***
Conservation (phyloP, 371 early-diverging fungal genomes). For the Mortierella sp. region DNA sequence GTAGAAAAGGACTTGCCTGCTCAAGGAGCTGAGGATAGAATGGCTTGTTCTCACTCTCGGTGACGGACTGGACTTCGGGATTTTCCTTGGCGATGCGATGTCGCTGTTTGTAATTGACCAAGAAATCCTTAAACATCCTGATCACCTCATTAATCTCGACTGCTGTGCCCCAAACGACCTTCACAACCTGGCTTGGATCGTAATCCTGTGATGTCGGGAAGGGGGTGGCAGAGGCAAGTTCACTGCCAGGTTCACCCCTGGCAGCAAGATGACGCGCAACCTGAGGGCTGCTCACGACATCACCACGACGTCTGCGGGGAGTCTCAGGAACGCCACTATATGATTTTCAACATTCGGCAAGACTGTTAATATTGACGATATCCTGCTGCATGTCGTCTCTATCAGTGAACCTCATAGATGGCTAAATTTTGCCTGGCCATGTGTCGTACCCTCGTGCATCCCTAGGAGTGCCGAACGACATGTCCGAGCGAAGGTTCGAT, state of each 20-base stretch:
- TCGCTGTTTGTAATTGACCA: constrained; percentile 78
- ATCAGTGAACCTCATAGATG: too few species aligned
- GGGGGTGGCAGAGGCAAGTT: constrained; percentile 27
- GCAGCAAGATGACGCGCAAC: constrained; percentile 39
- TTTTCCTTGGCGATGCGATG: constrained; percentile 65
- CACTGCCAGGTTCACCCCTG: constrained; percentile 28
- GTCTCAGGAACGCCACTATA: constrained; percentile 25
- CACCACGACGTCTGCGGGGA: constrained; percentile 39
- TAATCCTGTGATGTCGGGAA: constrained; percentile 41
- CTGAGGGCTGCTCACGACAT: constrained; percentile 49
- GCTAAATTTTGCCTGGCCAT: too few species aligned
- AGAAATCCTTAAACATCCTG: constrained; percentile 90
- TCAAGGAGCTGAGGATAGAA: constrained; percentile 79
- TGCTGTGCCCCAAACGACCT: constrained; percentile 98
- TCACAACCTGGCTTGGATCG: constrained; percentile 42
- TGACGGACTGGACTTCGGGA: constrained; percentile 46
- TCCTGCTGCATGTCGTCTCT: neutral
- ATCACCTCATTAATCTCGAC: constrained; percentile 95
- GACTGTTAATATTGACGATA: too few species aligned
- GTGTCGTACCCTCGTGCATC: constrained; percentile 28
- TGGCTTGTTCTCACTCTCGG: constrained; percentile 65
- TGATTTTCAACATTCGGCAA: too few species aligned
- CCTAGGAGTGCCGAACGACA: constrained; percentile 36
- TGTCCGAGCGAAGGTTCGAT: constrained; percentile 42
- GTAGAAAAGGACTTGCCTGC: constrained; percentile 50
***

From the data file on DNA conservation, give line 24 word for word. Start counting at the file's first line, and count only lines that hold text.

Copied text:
- CCTAGGAGTGCCGAACGACA: constrained; percentile 36